From Casetext: Smarter Legal Research

Pettey v. Am. Family Ins.

Aug 28, 2017
A17-0209 (Minn. Ct. App. Aug. 28, 2017)




Brian Pettey, Appellant, v. American Family Insurance, Respondent

Michael A. Bryant, Bradshaw & Bryant, PLLC, Waite Park, Minnesota (for appellant) Matthew D. Lutz, Eden Prairie, Minnesota (for respondent)

This opinion will be unpublished and may not be cited except as provided by Minn . Stat. § 480A.08, subd. 3 (2016). Affirmed
Worke, Judge Morrison County District Court
File No. 49-CV-16-380 Michael A. Bryant, Bradshaw & Bryant, PLLC, Waite Park, Minnesota (for appellant) Matthew D. Lutz, Eden Prairie, Minnesota (for respondent) Considered and decided by Kirk, Presiding Judge; Worke, Judge; and Ross, Judge.


WORKE, Judge

Appellant-insured argues that the district court erred in granting summary judgment to respondent-insurer, asserting that his injuries arose out of the maintenance or use of a motor vehicle entitling him to basic economic loss benefits. We affirm.


Appellant Brian Pettey suffered a spinal injury following an incident of which he has no memory. Respondent American Family Insurance denied Pettey's claim for basic economic loss benefits under his automobile-insurance policy. Pettey initiated a lawsuit, and the district court granted summary judgment in favor of American Family. Pettey challenges the district court's award of summary judgment.

A district court must grant a motion for summary judgment if the evidence demonstrates "that there is no genuine issue as to any material fact and that either party is entitled to a judgment as a matter of law." Minn. R. Civ. P. 56.03. A genuine issue of material fact exists if a rational trier of fact, considering the record as a whole, could find for the nonmoving party. Frieler v. Carlson Mktg. Grp., Inc., 751 N.W.2d 558, 564 (Minn. 2008). This court reviews de novo "whether there are any genuine issues of material fact and whether the district court erred in its application of the law." STAR Ctrs., Inc. v. Faegre & Benson, L.L.P., 644 N.W.2d 72, 76-77 (Minn. 2002). This court "view[s] the evidence in the light most favorable to the party against whom summary judgment was granted." Id.

Pettey argues that his injury is covered under the Minnesota No-Fault Automobile Insurance Act because he fell while unloading cargo from his truck. See Minn. Stat. §§ 65B.41-.71 (2016). Under the act, "[b]asic economic loss benefits shall provide reimbursement for all loss suffered through injury arising out of the maintenance or use of a motor vehicle." Minn. Stat. § 65B.44, subd. 1(a). Under the act,

"Maintenance or use of a motor vehicle" means maintenance or use of a motor vehicle as a vehicle, including, incident to its maintenance or use as a vehicle, occupying,
entering into, and alighting from it. Maintenance or use of a motor vehicle does not include (1) conduct within the course of a business of repairing, servicing, or otherwise maintaining motor vehicles unless the conduct occurs off the business premises, or (2) conduct in the course of loading and unloading the vehicle unless the conduct occurs while occupying, entering into or alighting from it.
Minn. Stat. § 65B.43, subd. 3.

"The legal issue of whether an accident arises out of the use or maintenance of an automobile is a recurring question which defies a simple test." Cont'l W. Ins. Co. v. Klug, 415 N.W.2d 876, 877 (Minn. 1987). The result of each case will depend "on the particular facts presented." Id. at 877-78 (quotation omitted). Pettey bears the burden of proving the occurrence of an accident arising out of the use or maintenance of a motor vehicle. See LaValley v. Nat'l Family Ins. Corp., 517 N.W.2d 602, 605 (Minn. App. 1994), review denied (Minn. Aug. 24, 1994).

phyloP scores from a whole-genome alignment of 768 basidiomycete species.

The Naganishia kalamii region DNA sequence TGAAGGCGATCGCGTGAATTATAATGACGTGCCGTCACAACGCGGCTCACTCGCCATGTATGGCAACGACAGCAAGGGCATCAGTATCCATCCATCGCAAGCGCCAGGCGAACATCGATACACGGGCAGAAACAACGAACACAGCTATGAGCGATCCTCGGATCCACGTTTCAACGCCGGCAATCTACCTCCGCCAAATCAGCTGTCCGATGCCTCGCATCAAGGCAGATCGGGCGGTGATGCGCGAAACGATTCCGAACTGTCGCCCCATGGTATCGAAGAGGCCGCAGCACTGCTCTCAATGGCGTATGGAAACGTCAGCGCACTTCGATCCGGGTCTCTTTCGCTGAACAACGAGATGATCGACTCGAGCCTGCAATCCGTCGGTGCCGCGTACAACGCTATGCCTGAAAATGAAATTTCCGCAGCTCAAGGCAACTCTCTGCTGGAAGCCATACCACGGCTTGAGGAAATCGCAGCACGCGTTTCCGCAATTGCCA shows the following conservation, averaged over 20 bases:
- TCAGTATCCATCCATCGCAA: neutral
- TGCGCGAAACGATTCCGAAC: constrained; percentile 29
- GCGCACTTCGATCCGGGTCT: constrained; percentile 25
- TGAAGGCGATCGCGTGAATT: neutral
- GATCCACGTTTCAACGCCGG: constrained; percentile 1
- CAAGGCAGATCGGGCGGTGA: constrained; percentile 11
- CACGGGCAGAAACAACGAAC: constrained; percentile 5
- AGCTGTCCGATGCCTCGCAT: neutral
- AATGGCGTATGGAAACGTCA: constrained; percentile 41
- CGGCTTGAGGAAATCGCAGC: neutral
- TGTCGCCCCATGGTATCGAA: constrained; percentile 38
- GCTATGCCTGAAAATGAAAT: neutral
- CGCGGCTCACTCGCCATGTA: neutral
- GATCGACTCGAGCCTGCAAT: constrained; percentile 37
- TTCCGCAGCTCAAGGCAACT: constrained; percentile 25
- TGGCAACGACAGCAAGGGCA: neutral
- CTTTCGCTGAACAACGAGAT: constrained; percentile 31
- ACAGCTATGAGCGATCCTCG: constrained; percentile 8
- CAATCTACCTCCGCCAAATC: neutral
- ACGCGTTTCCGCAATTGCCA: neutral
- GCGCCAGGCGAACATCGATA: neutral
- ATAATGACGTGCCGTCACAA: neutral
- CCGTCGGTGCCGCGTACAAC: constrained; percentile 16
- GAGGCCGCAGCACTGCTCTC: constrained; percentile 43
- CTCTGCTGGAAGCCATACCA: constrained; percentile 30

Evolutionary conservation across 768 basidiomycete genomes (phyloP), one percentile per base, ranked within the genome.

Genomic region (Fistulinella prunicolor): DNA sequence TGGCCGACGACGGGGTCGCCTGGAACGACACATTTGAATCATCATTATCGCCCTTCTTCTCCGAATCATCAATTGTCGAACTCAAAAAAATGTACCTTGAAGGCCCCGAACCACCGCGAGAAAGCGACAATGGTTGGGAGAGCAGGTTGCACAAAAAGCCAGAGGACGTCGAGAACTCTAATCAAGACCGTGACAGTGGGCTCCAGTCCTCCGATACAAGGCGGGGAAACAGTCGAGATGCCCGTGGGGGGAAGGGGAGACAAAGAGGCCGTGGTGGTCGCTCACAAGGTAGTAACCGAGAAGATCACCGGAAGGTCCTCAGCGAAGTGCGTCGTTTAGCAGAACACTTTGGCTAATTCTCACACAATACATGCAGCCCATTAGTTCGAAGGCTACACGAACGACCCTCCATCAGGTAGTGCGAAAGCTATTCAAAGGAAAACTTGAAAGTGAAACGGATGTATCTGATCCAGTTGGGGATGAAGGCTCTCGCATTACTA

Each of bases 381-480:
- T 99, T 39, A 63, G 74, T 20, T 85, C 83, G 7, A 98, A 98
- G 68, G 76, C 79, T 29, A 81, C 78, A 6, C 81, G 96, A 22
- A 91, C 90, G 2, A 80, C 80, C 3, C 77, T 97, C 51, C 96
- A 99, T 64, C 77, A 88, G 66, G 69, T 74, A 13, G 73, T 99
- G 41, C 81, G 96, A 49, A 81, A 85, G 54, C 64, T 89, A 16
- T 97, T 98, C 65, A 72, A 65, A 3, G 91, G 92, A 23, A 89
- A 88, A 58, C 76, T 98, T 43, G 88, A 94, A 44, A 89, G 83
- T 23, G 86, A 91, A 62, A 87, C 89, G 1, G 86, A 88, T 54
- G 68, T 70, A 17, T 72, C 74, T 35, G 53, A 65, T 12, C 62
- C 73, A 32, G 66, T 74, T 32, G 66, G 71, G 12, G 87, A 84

The Minnesota Supreme Court has established a three-part test to address the issue. Klug, 415 N.W.2d at 878. First, a court considers "the extent of causation between the automobile and the injury." Id. This causation standard is described as "something less than proximate cause in the tort sense and something more than the vehicle being the mere situs of the injury." Id. (quotation omitted). "[T]he vehicle must be an active accessory in causing the injury." Id. (quotation omitted); see also Fire & Cas. Ins. Co. of Conn. v. Ill. Farmers Ins. Co., 352 N.W.2d 798, 799 (Minn. App. 1984) (stating "active accessory" means that the "accident happened because the vehicle's use was actively connected with the injury").

Second, if a court finds causation, it must determine "whether an act of independent significance occurred, breaking the causal link between use of the vehicle and the injuries." Klug, 415 N.W.2d at 878 (quotation omitted). Intervening acts have been found to occur when a vehicle is involved in an incident, but is not the cause of the injury. See, e.g., Wieneke v. Home Mut. Ins. Co., 397 N.W.2d 597, 598-99 (Minn. App. 1986) (intervening act when individuals accused each other of driving improperly and one driver exited his vehicle, walked to the other driver's vehicle and punched him—injury resulted from assault, which did not require vehicle), review denied (Minn. Jan. 21, 1987); Edwards v. State Farm Mut. Auto. Ins. Co., 399 N.W.2d 95, 96-98 (Minn. App. 1986) (intervening act when assailant drove victim to countryside and killed her—death resulted from violent acts, which did not require vehicle), review denied (Minn. Mar. 13, 1987).

Finally, if a court finds causation and no intervening act, it "must determine what type of 'use' of the automobile was involved." Klug, 415 N.W.2d at 878. "[C]overage will exist only for injuries resulting from uses for transportation purposes . . . ." Classified Ins. Corp. v. Vodinelich, 368 N.W.2d 921, 922-23 (Minn. 1985) (holding vehicle not used for transportation purposes when individual committed suicide by idling the engine of her automobile parked in the garage and carbon monoxide leaked into the house through the door connecting the house and garage causing the deaths of her children). But see Norwest Bank Minn., N.A. v. State Farm Mut. Auto. Ins. Co., 588 N.W.2d 743, 745, 747 (Minn. 1999) (holding vehicle used for transportation purposes when driver accidentally failed to turn the vehicle's engine off after parking in garage attached to home and home's occupants died of carbon monoxide poisoning).

The district court determined that Pettey established causation because if it accepted Pettey's theory that he fell from his truck, then the truck, at least in part, caused Pettey's injury. The district court also determined that there was no intervening act. The district court determined, however, that Pettey failed to establish that his injury resulted out of the use of the vehicle "for transportation purposes." We agree.